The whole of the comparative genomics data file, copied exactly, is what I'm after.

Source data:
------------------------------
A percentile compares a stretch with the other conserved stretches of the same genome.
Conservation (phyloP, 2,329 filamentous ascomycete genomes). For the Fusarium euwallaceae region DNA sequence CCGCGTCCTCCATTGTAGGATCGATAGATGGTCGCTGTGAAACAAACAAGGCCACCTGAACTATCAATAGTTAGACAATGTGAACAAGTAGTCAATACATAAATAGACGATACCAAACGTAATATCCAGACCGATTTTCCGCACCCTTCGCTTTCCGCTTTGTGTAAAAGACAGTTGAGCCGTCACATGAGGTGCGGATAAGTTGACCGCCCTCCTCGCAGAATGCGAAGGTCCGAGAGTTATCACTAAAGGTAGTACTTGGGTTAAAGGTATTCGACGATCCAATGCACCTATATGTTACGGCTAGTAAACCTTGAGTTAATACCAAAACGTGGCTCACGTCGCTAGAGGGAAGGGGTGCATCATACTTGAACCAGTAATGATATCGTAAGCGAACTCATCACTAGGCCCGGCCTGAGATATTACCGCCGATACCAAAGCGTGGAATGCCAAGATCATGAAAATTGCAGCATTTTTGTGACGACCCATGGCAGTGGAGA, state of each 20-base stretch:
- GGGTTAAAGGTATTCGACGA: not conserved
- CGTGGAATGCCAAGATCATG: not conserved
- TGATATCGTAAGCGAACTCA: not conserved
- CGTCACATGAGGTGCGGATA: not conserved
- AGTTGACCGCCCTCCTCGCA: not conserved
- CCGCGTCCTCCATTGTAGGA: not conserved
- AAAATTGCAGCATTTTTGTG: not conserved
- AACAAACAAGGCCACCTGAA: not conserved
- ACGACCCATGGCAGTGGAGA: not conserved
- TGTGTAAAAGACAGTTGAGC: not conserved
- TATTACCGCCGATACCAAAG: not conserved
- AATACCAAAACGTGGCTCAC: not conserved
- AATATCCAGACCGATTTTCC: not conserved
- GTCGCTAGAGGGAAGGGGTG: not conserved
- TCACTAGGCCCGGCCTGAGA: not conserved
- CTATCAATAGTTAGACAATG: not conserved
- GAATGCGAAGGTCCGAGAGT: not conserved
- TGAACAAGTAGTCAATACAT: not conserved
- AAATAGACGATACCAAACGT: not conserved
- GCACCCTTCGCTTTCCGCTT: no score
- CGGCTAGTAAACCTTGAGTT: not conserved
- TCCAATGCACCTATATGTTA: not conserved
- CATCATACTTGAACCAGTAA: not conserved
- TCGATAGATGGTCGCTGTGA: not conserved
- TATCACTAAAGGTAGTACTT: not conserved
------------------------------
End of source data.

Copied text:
A percentile compares a stretch with the other conserved stretches of the same genome.
Conservation (phyloP, 2,329 filamentous ascomycete genomes). For the Fusarium euwallaceae region DNA sequence CCGCGTCCTCCATTGTAGGATCGATAGATGGTCGCTGTGAAACAAACAAGGCCACCTGAACTATCAATAGTTAGACAATGTGAACAAGTAGTCAATACATAAATAGACGATACCAAACGTAATATCCAGACCGATTTTCCGCACCCTTCGCTTTCCGCTTTGTGTAAAAGACAGTTGAGCCGTCACATGAGGTGCGGATAAGTTGACCGCCCTCCTCGCAGAATGCGAAGGTCCGAGAGTTATCACTAAAGGTAGTACTTGGGTTAAAGGTATTCGACGATCCAATGCACCTATATGTTACGGCTAGTAAACCTTGAGTTAATACCAAAACGTGGCTCACGTCGCTAGAGGGAAGGGGTGCATCATACTTGAACCAGTAATGATATCGTAAGCGAACTCATCACTAGGCCCGGCCTGAGATATTACCGCCGATACCAAAGCGTGGAATGCCAAGATCATGAAAATTGCAGCATTTTTGTGACGACCCATGGCAGTGGAGA, state of each 20-base stretch:
- GGGTTAAAGGTATTCGACGA: not conserved
- CGTGGAATGCCAAGATCATG: not conserved
- TGATATCGTAAGCGAACTCA: not conserved
- CGTCACATGAGGTGCGGATA: not conserved
- AGTTGACCGCCCTCCTCGCA: not conserved
- CCGCGTCCTCCATTGTAGGA: not conserved
- AAAATTGCAGCATTTTTGTG: not conserved
- AACAAACAAGGCCACCTGAA: not conserved
- ACGACCCATGGCAGTGGAGA: not conserved
- TGTGTAAAAGACAGTTGAGC: not conserved
- TATTACCGCCGATACCAAAG: not conserved
- AATACCAAAACGTGGCTCAC: not conserved
- AATATCCAGACCGATTTTCC: not conserved
- GTCGCTAGAGGGAAGGGGTG: not conserved
- TCACTAGGCCCGGCCTGAGA: not conserved
- CTATCAATAGTTAGACAATG: not conserved
- GAATGCGAAGGTCCGAGAGT: not conserved
- TGAACAAGTAGTCAATACAT: not conserved
- AAATAGACGATACCAAACGT: not conserved
- GCACCCTTCGCTTTCCGCTT: no score
- CGGCTAGTAAACCTTGAGTT: not conserved
- TCCAATGCACCTATATGTTA: not conserved
- CATCATACTTGAACCAGTAA: not conserved
- TCGATAGATGGTCGCTGTGA: not conserved
- TATCACTAAAGGTAGTACTT: not conserved